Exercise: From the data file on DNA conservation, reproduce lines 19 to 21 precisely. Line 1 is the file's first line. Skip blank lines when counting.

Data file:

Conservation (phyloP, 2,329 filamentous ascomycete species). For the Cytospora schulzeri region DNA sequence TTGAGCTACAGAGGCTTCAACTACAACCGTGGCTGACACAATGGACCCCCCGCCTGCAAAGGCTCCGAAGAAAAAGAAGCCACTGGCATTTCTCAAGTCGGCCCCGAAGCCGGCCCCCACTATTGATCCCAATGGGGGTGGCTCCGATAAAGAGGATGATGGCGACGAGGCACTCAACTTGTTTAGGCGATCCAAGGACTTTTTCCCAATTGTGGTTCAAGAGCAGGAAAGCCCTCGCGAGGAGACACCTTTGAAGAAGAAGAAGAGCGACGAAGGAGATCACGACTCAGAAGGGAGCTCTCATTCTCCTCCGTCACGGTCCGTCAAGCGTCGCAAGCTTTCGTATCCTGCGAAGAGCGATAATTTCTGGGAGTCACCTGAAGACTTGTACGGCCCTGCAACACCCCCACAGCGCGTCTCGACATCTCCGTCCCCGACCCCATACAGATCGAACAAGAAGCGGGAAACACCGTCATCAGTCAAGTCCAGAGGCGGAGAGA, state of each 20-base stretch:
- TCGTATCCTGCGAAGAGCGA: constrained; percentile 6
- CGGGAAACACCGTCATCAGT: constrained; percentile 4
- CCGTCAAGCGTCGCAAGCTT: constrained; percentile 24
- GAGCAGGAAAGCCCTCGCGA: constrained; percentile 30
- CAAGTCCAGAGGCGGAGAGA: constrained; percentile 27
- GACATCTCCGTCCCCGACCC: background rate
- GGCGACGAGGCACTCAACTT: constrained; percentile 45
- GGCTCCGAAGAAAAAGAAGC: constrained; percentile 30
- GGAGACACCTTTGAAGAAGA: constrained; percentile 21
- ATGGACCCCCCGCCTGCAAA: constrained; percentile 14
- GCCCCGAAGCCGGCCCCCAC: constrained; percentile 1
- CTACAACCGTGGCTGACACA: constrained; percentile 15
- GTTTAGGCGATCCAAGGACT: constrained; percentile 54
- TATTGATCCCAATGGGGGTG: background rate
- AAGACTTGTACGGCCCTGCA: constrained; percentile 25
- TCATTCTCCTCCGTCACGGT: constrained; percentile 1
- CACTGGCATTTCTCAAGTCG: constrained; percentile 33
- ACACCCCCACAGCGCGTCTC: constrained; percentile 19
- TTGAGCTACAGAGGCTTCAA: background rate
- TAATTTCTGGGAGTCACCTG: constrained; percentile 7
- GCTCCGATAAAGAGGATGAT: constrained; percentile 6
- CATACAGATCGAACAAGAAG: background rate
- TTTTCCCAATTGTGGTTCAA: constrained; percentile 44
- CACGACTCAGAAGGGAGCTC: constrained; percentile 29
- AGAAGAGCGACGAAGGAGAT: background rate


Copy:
- ACACCCCCACAGCGCGTCTC: constrained; percentile 19
- TTGAGCTACAGAGGCTTCAA: background rate
- TAATTTCTGGGAGTCACCTG: constrained; percentile 7